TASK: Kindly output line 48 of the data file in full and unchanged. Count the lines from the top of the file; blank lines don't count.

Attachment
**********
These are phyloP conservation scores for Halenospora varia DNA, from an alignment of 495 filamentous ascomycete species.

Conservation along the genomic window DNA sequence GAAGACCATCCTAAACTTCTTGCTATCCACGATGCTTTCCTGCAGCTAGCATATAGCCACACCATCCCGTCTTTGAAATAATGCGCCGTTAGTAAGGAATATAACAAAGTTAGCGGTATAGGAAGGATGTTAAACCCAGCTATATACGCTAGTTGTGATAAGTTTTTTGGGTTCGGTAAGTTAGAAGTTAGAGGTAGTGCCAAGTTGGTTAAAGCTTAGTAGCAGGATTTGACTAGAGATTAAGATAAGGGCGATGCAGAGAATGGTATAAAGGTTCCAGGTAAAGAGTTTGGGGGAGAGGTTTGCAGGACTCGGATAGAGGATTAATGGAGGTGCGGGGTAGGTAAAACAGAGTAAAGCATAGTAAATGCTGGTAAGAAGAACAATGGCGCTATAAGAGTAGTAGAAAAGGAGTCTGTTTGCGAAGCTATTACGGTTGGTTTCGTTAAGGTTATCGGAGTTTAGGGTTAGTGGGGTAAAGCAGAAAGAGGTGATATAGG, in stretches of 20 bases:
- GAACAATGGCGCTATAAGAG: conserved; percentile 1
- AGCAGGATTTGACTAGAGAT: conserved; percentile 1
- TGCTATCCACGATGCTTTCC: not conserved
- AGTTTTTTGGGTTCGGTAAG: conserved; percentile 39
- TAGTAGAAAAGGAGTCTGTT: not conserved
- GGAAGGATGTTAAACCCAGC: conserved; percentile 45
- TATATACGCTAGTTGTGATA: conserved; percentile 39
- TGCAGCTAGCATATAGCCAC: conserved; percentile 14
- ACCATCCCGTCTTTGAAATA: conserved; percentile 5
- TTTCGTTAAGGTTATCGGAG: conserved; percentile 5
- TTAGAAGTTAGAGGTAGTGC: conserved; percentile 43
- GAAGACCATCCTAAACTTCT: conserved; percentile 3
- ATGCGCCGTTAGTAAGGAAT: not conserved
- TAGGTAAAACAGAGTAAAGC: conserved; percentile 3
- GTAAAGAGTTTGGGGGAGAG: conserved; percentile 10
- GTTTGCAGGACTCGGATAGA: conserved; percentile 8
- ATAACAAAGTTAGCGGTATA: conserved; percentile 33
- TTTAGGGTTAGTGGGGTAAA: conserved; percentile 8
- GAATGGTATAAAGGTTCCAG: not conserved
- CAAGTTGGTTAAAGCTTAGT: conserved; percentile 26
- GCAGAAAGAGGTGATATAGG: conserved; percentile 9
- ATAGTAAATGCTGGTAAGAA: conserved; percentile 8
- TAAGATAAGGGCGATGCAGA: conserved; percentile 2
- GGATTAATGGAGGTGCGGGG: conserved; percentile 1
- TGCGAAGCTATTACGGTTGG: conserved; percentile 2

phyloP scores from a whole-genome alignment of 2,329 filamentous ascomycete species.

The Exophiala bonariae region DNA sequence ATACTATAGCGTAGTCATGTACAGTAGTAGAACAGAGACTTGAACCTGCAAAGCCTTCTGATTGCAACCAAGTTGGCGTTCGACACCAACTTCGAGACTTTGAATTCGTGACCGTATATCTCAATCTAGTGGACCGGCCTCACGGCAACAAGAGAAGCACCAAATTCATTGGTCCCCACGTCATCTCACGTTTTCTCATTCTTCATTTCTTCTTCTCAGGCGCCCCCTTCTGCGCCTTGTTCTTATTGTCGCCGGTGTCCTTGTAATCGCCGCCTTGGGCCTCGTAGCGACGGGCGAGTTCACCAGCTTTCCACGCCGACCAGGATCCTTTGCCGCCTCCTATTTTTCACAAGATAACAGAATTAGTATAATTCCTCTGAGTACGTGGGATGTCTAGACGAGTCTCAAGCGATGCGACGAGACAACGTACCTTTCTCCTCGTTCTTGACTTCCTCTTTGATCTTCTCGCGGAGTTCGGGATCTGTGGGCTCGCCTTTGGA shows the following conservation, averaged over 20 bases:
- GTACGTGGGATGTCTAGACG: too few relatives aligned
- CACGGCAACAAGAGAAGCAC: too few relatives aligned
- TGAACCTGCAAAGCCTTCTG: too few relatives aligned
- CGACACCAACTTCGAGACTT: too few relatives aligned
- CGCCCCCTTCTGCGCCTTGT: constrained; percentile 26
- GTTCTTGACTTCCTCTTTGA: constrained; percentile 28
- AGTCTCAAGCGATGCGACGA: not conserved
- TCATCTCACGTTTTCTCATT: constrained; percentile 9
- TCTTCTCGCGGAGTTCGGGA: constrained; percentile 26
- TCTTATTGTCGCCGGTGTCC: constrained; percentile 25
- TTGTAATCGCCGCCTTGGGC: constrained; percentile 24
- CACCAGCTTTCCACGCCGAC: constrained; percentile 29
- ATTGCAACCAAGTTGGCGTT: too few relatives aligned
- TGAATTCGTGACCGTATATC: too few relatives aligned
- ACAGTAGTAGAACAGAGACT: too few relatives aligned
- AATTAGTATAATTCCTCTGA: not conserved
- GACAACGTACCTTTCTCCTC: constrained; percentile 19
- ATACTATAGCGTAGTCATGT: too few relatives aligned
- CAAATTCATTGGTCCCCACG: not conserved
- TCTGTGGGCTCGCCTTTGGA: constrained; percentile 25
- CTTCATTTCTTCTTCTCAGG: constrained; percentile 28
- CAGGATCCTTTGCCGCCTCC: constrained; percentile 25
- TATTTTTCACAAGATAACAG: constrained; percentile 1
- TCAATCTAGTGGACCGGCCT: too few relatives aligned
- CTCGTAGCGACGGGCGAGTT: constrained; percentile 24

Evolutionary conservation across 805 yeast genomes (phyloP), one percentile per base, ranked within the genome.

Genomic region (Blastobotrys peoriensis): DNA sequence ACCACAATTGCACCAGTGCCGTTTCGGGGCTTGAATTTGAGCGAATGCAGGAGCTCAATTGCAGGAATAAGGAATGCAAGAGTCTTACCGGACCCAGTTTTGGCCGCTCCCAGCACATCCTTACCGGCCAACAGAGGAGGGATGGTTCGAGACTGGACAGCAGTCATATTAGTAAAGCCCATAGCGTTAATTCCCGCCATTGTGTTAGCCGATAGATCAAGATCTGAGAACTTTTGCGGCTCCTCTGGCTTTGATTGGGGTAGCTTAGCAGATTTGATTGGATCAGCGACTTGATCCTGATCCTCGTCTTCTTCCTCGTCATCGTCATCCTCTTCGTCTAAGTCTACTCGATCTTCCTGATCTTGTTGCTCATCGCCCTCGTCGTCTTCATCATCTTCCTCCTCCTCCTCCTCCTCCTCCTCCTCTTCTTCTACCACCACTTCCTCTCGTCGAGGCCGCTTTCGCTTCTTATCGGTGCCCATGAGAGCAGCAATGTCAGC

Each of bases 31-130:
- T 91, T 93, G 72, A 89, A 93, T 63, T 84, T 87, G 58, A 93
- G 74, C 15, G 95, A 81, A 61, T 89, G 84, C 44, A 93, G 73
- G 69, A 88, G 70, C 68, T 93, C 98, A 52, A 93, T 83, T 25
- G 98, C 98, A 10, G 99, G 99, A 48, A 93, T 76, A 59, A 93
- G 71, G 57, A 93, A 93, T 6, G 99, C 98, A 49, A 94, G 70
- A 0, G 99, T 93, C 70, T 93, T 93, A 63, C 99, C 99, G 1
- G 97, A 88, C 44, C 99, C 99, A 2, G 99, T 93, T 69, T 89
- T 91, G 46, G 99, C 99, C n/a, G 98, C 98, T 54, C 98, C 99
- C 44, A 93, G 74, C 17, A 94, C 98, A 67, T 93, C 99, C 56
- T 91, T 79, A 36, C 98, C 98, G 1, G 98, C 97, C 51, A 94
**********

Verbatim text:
- CAAATTCATTGGTCCCCACG: not conserved